Information for Patients

Blood cancer is an umbrella term for cancers that affect the cells of the blood or the organs where blood cells grow and develop such as the bone marrow and lymphatic system. It includes cancers such as leukaemia, lymphoma and myeloma. Most of these cancers begin in the bone marrow where blood is produced or in the lymph nodes where white blood cells mature. In the bone marrow so called “Stem cells” can mature into three types of blood cells: red blood cells, white blood cells and platelets. In most blood cancers the normal development of blood cells is interrupted, leading to the accumulation of abnormal blood cells and the lack of proper, healthy blood cells.

Blood cancers are traditionally treated with genotoxic or cytotoxic chemotherapeutic drugs and in many cases the treatment is very effective, however in some cases the cancer returns (relapses) and becomes resistant to drug treatment. Blood cancers account for about 10% of cancer deaths and it is the relapsed drug resistant cancer that is the cause of most deaths. How blood cancers develop and how these cancer cells can become resistant to drugs is becoming better understood. Using this knowledge companies and researchers work together to develop new and better treatments that target the specific features of cancer cells.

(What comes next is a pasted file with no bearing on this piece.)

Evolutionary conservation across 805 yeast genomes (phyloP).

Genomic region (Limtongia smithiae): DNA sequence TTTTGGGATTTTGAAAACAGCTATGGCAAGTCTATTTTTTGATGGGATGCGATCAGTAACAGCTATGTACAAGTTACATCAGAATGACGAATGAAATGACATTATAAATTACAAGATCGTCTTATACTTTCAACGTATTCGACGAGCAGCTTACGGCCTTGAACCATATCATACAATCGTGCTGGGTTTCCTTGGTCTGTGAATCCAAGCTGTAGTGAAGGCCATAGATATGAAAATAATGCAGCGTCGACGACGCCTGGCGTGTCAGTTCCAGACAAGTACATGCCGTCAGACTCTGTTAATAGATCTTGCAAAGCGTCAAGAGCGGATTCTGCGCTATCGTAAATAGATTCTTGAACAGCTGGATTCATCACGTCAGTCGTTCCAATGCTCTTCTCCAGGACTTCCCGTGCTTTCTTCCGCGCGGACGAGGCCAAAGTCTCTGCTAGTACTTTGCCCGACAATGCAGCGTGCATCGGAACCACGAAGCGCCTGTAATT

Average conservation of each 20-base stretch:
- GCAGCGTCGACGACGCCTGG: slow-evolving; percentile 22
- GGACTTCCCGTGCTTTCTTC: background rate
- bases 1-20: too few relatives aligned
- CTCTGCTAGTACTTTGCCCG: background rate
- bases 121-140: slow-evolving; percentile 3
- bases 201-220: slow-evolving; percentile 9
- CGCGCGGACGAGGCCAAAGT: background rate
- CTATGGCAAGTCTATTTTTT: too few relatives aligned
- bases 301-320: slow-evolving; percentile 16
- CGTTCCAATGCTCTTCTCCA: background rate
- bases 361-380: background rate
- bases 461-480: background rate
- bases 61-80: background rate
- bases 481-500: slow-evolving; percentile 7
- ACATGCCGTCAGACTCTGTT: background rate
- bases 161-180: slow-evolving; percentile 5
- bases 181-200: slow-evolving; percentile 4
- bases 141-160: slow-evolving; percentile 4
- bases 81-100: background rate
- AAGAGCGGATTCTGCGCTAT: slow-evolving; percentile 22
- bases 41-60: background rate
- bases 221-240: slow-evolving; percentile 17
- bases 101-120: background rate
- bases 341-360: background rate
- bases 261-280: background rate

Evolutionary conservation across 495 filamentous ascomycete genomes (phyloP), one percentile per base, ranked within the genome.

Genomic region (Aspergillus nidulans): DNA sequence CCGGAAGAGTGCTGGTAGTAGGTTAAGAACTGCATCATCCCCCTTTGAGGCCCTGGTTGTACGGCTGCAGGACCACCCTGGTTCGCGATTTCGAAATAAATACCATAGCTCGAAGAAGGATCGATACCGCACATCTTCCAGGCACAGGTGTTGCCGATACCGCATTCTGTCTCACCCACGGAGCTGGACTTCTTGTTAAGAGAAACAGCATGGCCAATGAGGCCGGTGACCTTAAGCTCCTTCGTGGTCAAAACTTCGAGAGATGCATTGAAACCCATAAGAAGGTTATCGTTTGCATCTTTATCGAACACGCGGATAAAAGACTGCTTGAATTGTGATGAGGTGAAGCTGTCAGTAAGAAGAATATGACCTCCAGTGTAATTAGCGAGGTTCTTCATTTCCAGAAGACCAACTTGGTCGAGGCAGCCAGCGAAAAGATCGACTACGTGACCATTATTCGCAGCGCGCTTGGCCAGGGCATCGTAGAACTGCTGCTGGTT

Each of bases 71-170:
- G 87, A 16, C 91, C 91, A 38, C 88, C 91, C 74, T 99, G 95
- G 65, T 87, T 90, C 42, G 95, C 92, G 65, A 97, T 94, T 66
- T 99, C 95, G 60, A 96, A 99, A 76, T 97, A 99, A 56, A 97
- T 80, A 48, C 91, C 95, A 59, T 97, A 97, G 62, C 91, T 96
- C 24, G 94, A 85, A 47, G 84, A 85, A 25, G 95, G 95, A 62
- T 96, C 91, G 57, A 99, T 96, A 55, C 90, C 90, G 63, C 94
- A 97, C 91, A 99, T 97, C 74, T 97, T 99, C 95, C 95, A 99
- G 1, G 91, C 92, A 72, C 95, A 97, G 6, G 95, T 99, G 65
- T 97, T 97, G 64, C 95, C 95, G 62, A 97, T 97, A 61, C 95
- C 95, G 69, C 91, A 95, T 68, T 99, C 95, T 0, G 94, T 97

There are three main types of blood cancers: Leukaemia, Lymphoma and Myeloma.

For more infomation you can listen in to a radio interview by Prof Michael O'Dwyer giving an overview of blood cancers and advances in treatments by downloading

Galway Bay FM radio interview